No more is Dumbledore gay than Jaws was vegetarian. Even if, on a 1970s book tour, Peter Benchley had suddenly announced that the shark had only eaten all those people by accident when it mistook them for strands of wholesome kelp, that still wouldn't have made the shark vegetarian.
That's because when you write a book, those are the rules.
Man oh man, is this one tough. It's got everything you'd want in a hackneyed Times opinion column: pushing back on youth culture using one of its icons in a contrarian effort, a literary reference to a book written before that youth culture was born, an opaque reference to The Way Things Are and a column dripping with condescension (much like this one, admittedly). But alas, it is just Steve Bannon's brainchild doing an advanced Old Man Yells at Cloud routine.
“Some of my colleagues thought it was beyond offensive to have to go to a school named [for Andrew] Jackson,” Principal Jana Edward told the Salt Lake Tribune. The school told the newspaper it prides itself on having a diverse population: 85 percent of students at the school are students from minority backgrounds.
Some people see Andrew Jackson as a controversial figure because he owned more than 100 slaves and implemented the “Trail of Tears” policy that forced Native Americans to relocate from their homes. Others, however, see Jackson as a populist figure with an anti-establishment bent.
This story about a Utah high school renaming themselves after Mary Jackson—the African American NASA engineer depicted in Hidden Figures—is pure Breitbart-level troll content, but the incredibly tone-deaf both sidesism at the very end must give you pause if you have ever read a NYT opinion column.
If you have a primitive zero-sum mentality then you assume growing affluence for the rich must somehow be causing the immobility of the poor, but, in reality, the two sets of problems are different, and it does no good to lump them together and call them “inequality.”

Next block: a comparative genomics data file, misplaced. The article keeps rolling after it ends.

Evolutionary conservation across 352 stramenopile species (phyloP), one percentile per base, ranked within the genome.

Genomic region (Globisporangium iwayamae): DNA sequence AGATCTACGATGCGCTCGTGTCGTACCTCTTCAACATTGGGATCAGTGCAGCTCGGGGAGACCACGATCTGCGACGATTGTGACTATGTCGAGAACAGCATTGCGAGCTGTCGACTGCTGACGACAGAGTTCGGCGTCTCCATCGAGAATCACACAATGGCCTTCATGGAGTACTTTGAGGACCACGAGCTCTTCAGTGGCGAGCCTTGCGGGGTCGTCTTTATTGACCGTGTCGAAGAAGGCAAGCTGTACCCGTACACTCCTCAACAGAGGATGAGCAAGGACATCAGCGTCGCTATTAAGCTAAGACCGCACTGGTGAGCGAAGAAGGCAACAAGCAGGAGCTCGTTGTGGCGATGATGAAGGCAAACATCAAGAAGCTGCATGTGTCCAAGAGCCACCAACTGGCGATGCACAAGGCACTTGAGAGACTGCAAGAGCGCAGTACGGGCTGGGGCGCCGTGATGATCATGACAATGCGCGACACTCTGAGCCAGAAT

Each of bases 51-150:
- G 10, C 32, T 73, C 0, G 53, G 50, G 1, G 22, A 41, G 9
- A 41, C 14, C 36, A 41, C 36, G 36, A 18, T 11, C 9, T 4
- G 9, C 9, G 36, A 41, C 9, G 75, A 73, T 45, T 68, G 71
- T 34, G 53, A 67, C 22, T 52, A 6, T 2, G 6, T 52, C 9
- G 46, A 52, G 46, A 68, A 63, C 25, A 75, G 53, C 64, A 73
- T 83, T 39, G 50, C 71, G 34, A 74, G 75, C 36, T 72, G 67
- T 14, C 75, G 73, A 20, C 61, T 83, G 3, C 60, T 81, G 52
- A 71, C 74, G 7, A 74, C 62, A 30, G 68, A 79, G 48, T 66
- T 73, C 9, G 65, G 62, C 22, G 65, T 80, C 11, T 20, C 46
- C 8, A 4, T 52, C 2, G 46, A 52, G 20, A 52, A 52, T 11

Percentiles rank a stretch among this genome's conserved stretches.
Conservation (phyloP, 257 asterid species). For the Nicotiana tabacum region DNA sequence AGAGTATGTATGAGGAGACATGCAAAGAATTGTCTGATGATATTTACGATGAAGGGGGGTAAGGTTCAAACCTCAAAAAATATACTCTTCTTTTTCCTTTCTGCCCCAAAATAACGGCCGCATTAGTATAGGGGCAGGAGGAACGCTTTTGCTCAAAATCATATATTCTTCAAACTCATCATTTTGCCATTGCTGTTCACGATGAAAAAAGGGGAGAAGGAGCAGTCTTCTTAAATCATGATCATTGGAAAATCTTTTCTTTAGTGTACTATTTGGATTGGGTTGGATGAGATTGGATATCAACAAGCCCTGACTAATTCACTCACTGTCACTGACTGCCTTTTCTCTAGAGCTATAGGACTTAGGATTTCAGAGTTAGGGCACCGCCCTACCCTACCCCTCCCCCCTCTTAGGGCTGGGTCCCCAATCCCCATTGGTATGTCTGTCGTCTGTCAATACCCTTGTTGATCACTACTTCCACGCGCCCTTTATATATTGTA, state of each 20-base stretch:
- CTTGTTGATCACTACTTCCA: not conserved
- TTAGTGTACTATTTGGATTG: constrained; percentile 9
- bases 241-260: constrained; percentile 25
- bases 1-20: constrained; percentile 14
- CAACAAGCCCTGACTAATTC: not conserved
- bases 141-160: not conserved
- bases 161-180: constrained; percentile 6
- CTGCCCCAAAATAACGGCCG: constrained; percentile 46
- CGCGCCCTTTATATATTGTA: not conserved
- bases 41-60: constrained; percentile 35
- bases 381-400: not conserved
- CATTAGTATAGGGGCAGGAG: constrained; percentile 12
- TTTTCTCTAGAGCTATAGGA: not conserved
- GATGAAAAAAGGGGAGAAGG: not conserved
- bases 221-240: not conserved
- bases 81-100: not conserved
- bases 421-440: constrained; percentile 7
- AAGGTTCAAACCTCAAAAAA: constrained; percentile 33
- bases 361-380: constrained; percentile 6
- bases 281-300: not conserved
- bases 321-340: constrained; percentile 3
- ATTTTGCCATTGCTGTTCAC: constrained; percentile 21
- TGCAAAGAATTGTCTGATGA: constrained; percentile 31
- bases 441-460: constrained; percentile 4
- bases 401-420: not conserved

Answer: New York Times
David Breitbart Brooks strikes again! In 2014, he wrote that only primitive zero-sum brains assume that the rich getting richer has anything to do with the poor getting poorer. If only there was some way to tell….
*Googles for Literally One Minute*
In an autobiographical best-seller, Tyson also conducted a searing self-examination, which was condensed into a one-man Broadway performance and HBO special. Whatever one thinks of Mike Tyson before or after his conviction, one has to concede that he has made a serious self-inventory and changed the way he sees himself and others. If [Bill] Kristol were serious about the politics of winning elections rather than merely pontificating about them, he would have known these facts and also recognized that Tyson is an icon to an important segment of the voting population — one that is more likely than not to offer sincere repenters a second chance.
Electorally speaking, Trump’s ability to win the endorsement of an African-American sports champion is no small achievement. Nor is it an isolated one. Trump has also been endorsed by Adrien Broner, a world boxing champion in four weight classes, who is also African-American.
This column taking conservative pundit/Iraq War cheerleader/not your #resistance hero, Bill Kristol, to task over his #NeverTrump stance sure has the vacuous, yet serious veneer of a Times opinion column. Because Mike Tyson was one of the few broadly famous African Americans not named Omarosa to declare their support for Trump, David Horowitz believed that Kristol should look at him in a different light. This column could very easily pass the sniff test at the NYT, save for its header: